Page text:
[cnn-photo-caption image=http://i2.cdn.turner.com/cnn/2008/images/07/15/art.denning.jpg caption="Jeff Denning, Former Air Marshal"]
AC360° Senior Producer
We see the headline and our eyes glaze over. What could be more boring than the 7-year-old fight since 9/11 over how much power the government should have to monitor private communication in its efforts to fight terrorism? Without warrants, that is. (By the way, how hard is it to get a warrant from a terrorism-fearing judge? Some people wonder - why are politicians even fighting about this?)
Even the acronym bandied about in the news these days has no ring… no zing. FISA?? Couldn't they think up one of those cool, secret-sounding three-letter acronyms, like FBI, CIA or NSA?
Besides, we're talking about terrorists - not us. You and I lead honest, diligent lives that wouldn't interest even the most prurient government analyst. (I do, anyway. Maybe I shouldn't speak for you?)
So Jeff Denning wants to know, what's the government doing, going through his private emails? The Illinois father of four towheaded children, with a fifth on the way, a decorated former Dallas police SWAT team member who has served this country as a federal air marshal and as soldier a in Iraq, TWICE.
Has Denning turned terrorist, or spy? No.
Denning says he had forwarded an email on his personal email account about questions about the federal air marshal program... an email saying CNN would like to talk with federal air marshals about how many of them are actually on commercial flights.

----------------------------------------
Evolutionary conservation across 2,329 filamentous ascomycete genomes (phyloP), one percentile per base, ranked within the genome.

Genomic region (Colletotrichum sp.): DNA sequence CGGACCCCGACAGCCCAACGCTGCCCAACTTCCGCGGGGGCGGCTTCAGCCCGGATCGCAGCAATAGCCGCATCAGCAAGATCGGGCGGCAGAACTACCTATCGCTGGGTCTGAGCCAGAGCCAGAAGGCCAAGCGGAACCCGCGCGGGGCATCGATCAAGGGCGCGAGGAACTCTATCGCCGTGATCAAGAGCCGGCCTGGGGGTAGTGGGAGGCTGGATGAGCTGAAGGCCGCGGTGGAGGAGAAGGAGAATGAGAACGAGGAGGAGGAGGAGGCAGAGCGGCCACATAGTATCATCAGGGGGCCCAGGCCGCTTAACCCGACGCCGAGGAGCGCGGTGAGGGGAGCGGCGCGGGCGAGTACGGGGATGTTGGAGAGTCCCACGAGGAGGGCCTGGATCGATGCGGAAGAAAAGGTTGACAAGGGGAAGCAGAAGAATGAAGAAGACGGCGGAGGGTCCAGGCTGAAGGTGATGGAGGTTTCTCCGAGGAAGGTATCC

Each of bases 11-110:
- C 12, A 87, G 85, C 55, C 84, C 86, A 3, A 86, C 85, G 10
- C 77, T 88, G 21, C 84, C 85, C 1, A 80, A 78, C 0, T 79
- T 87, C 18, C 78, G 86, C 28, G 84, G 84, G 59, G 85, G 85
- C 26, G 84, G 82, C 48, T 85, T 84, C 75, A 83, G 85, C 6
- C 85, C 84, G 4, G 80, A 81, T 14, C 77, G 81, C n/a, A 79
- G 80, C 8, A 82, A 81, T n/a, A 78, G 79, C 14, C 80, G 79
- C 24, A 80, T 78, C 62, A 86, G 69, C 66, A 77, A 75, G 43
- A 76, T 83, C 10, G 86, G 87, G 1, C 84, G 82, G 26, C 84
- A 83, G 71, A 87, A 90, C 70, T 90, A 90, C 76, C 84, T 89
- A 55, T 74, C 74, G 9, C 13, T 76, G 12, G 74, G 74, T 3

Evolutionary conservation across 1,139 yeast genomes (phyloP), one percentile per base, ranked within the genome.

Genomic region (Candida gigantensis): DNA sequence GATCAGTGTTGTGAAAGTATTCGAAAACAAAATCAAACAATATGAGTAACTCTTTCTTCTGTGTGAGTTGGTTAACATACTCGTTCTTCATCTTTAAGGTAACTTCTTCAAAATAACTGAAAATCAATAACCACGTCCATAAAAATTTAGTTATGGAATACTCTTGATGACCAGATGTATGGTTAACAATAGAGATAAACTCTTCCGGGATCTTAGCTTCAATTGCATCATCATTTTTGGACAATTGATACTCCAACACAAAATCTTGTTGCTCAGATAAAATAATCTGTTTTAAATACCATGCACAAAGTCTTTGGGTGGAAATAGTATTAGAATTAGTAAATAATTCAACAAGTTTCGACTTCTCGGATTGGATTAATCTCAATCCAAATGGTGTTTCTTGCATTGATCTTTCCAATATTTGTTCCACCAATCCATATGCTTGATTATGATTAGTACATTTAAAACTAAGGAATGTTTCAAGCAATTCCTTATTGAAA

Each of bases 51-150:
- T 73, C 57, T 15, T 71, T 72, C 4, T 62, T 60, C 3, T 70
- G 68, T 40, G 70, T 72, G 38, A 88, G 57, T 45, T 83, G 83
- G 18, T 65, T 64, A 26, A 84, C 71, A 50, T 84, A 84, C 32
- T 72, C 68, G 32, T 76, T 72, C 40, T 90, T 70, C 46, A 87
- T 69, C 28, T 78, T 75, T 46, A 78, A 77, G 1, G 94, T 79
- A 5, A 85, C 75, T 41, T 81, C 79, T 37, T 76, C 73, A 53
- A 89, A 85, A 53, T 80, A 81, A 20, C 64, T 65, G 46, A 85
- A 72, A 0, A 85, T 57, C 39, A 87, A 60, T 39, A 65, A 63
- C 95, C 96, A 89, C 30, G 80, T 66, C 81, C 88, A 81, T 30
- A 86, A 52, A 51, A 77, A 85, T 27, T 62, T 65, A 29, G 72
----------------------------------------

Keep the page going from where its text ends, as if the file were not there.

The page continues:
This after our Drew Griffin reported there are actual marshals on fewer than 1% of flights, plus a few armed pilots.
The Transportation Safety Agency, or TSA, disputed that report before Congress, and launched an internal probe into who leaked information to CNN.
Denning says the TSA called him, asking what he has sent on his personal email, saying it was investigating the release of sensitive information. The TSA denied to CNN that it had gone through Denning’s email, but did confirm an investigation into "possible unauthorized release of sensitive and classified information to the news media."
Now the TSA - again, set up after 9/11 - is not restricted by the controls imposed on the FBI after J. Edgar Hoover's abuses at the FBI.
So the TSA has the legal authority to check private email - Denning's, and yours, for that matter, if it suspects you've done any wrong.
Comforting? For many, yes.
A different question: If Denning is right, is a probe into a news leak the best way for the agency to use its broad investigative authority - and your tax dollars - or should it use that manpower and money to hire more air marshals?
One caution, however: it might not matter what we think. The fight continues - against terrorism, and the best way to carry out that fight.
Anderson Cooper goes beyond the headlines to tell stories from many points of view, so you can make up your own mind about the news. Tune in weeknights at 8 and 10 ET on CNN.
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